Those realities and other problems besetting the Brownback administration have turned what a year ago seemed like a glide path for re-election into a real possibility of the former senator's losing a GOP-heavy state to a Democrat from Lawrence.
Kansas City, Missouri, Councilman Russ Johnson took to Twitter earlier this week to thump his chest about his accomplishments ahead of Tuesday's election.
"I have a solid 11 year record building all modes of transportation," Johnson proclaimed on Monday.
Like many things Johnson says, that pronouncement was a lot of hot air. Johnson is on his way out as a Northland councilman. In eight years of public office, he seemed more interested in goings-on south of the Missouri River than in his mostly Platte County district.
And that solid record of his? Johnson pushed three significant fixed-rail transit proposals during his time in office, and two of the larger ones were thwarted by voters — one went down in 2008, and another lost at the polls on Tuesday.
President Barack Obama will make a stop in Kansas City next week.
The Kansas City Starreports that Obama will give a speech about the economy on Wednesday, July 30. But the president arrives in town a little early, getting here on Tuesday. So he'll be hanging out for a couple of days in KC.
Keep an eye out for Obama at Oklahoma Joe's because we all know that's the best place to spot famous people — and what better way to stimulate the local economy.
Lawrence Democrat Paul Davis last month told The Pitch to look out for a wave of what he called unprecedented Republican support for his bid to replace Sam Brownback as Kansas governor.
That prediction came true on Tuesday when more than 100 Republican officeholders, past and present, were part of a press conference in Topeka to announce their support for Davis and their opposition to another Brownback term.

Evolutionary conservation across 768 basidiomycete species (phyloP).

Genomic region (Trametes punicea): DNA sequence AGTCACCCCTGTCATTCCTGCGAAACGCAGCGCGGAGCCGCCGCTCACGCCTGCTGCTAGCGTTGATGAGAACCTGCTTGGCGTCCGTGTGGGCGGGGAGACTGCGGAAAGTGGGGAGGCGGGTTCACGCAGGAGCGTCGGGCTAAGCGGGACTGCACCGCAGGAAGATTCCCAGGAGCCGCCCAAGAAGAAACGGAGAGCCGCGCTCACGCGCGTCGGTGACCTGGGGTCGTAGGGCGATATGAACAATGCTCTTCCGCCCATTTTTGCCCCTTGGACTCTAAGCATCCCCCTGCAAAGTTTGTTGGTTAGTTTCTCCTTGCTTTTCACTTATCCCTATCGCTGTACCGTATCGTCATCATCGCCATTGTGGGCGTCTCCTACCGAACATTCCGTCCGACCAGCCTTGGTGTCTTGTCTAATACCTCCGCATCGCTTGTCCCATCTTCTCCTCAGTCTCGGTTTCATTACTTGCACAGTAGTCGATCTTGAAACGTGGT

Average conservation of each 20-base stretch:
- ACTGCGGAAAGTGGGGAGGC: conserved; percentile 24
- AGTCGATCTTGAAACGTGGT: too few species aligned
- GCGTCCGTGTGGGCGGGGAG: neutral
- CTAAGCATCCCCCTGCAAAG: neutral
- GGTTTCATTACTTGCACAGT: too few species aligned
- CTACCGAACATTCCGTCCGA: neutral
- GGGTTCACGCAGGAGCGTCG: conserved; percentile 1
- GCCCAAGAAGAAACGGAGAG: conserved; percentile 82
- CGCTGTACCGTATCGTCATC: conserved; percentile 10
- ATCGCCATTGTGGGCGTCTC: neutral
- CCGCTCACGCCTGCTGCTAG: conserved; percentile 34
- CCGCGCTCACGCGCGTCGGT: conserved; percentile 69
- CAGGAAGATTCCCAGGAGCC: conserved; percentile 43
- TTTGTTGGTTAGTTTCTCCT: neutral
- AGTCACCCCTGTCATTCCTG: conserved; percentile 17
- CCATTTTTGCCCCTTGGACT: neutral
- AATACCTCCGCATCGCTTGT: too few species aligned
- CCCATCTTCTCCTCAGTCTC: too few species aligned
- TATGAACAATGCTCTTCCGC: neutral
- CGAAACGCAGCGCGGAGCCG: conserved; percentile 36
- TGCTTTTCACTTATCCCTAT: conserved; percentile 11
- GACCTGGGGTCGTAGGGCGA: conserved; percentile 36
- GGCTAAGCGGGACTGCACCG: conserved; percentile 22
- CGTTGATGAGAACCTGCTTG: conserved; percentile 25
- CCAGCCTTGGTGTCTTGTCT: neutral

The Kansas GOPers who lent their name to Davis' campaign endorsements run the gamut from school-board members to former U.S. attorneys to small-town mayors. Mostly, they're former Kansas House and Senate members, some of whom were driven from office by Brownback's political support groups.
How bad of a job can a Republican in Kansas do and still get re-elected? That's the subtext of the upcoming governor's race in the Sunflower State, which is all but certain to pit incumbent Republican Sam Brownback against Democrat challenger Paul Davis.
When Davis announced his candidacy last year, his odds looked grim. But given the ongoing avalanche of damning information about Brownback's "grand experiment" in the state, it's starting to look like Davis might actually be able to pull it off. And poll numbers released yesterday back that up.
Kansas City made videos, assembled a youth marching band, spruced up downtown, had Mayor Sly James dance on an airport tarmac, had Dick Cheney spend a night in town, covered up the Totally Nude sign, raised millions in private funds and spent public money, all to impress Republicans. But it wasn't enough to convince GOP leaders to pick Kansas City as the site of the 2016 Republican National Convention.
White House press secretary (and noted Guided by Voices superfan) Jay Carney resigned this afternoon, after three years in the position. Replacing him is Josh Earnest, who until today served as deputy press secretary.
Earnest hails from south Kansas City. His mother and father (a psychologist and a director of Pembroke Hill's athletic department, respectively) live in Red Bridge. Earnest attended the Barstow School and, later, Rice University, before embarking on a political career that has included stints on the campaigns of Mayor Lee Brown in Houston and Mike Bloomberg in New York. He joined Obama's team on his first presidential campaign, when he served as Iowa communications director.
Missouri state Rep. Nick Marshall didn't miss his opportunity to get his name in headlines this legislative session by moving to impeach Gov. Jay Nixon. Marshall was unhappy with Nixon's executive order earlier in the year to make the Missouri Department of Revenue accept joint tax returns from same-sex couples whose marriages are recognized in other states.
Lawmakers in Missouri and Kansas in recent years have tried to push various abortion restriction measures that seem to operate under the premise that women who seek to terminate their pregnancies are like impulse shoppers.
Proposals like those that would require women to look at ultrasound photos of their unborn fetuses before an abortion have popped in and out of both statehouses over the years. Such ideas serve only to reduce women making a difficult, major life decision to the level of someone skipping on their way to the abortion clinic thinking, "Hey, you only live once!"